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The ins and outs of mortgage life insurance

Who exactly is being protected—your family or the bank?

When many of us are taking out mortgages with the bank, we are asked about adding on mortgage life insurance. We are told that it usually costs just a few extra dollars a month and that it can be easily added to our monthly payment. 

Mortgage lenders sell this optional product, and their pitch is that mortgage life insurance pays off your mortgage balance in the event of your death. It will ensure that your estate doesn’t owe any money on your home; the mortgage payments will stop, and your family will not have to worry about having to make payments that they may not be able to afford on their own, without your income.

However, it’s actually more of a protection for the bank. It protects the bank’s loan to you so that in the event that you die, your mortgage will be paid off in full. 

What many don’t realize is that mortgage life insurance is not mandatory from your lender in Canada and that there are, in fact, several smarter options out there to consider. Better products exist to protect your family from financial harm if you can’t make your mortgage payments. 

That’s because mortgage life insurance only protects the mortgage itself. While this is certainly significant, as your mortgage balance will be reduced to zero, there is no actual life insurance component per se. Should there be an unexpected death, there will be many other expenses for your family to pay, beyond just the mortgage itself. More traditional life insurance gives your family greater flexibility, more control and more protection.

Mortgage Guard® from The Co-operators protects both your family and your home. If you currently have mortgage life insurance from a bank, you may want to consider making the switch. 

To start, this product is portable and guaranteed renewable regardless of your health status; as long as the premium is paid, coverage is fully portable across mortgages. With mortgage life insurance from a financial institution, you must re-qualify if you change banks or homes. If your health were to deteriorate, coverage might not be available.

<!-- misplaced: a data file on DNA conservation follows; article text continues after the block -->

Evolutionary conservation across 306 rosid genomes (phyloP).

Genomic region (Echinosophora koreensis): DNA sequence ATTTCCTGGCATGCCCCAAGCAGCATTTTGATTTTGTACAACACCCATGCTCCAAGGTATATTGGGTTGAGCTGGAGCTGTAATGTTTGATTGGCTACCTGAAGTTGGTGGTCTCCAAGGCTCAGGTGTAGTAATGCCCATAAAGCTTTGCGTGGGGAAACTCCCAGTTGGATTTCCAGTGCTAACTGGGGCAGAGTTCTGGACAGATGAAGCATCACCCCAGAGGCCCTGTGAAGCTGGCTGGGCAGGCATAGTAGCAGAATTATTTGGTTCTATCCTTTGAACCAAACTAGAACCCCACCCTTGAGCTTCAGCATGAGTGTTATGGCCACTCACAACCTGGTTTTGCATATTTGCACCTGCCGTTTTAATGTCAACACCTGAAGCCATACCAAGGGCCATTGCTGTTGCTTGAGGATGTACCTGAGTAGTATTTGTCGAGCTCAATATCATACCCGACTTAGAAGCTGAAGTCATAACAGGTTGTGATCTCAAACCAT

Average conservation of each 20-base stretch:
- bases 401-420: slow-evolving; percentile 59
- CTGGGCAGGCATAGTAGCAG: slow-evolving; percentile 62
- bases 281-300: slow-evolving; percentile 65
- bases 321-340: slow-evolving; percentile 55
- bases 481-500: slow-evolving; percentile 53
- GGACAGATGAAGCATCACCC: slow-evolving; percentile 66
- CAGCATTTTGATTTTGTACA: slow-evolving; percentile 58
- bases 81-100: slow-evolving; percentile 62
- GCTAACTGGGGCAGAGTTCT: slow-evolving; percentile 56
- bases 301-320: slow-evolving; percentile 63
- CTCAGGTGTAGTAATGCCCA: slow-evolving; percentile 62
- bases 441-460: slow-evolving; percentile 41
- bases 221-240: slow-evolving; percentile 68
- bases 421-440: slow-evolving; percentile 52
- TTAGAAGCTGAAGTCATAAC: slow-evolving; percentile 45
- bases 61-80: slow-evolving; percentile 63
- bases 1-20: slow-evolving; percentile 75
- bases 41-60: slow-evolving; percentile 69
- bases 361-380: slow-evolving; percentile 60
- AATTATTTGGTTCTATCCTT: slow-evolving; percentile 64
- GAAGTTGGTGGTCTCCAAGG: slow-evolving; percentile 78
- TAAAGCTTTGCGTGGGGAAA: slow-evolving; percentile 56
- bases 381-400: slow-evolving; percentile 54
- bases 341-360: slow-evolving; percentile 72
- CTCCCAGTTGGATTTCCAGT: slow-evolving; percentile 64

It’s also flexible: your beneficiary has the choice to pay off the mortgage or address other financial obligations. When you deal with a bank, only the outstanding mortgage is paid, and it is paid to the bank.

Stability is another great selling point. You can apply to purchase both critical illness and disability riders on your policy. You also won’t have to keep re-qualifying if you change banking institutions or buy another home. Because the chance of becoming critically ill outweighs the probability of dying prematurely, this type of coverage is both important and practical. With banks, if your health were to deteriorate, insurance coverage (including disability and critical illness) may not be available.

If feeling in control of your affairs is important to you, only you—and no one else—has the power to cancel the policy, as long as you pay your premiums. The policy is not owned by the bank, but by you.

Coverage also stays the same regardless of your mortgage balance. When dealing with a financial institution, your coverage ends when your mortgage is paid or the house is sold or refinanced.

It can help to think about where you’d want the focus to be, were such an unfortunate event to happen. Your beneficiaries would be top of mind—not the bank.

For more information, visit The Co-operators or call 705-945-8844 to speak with Jeff Viotto, Jordan Forbes or Justin Montanini.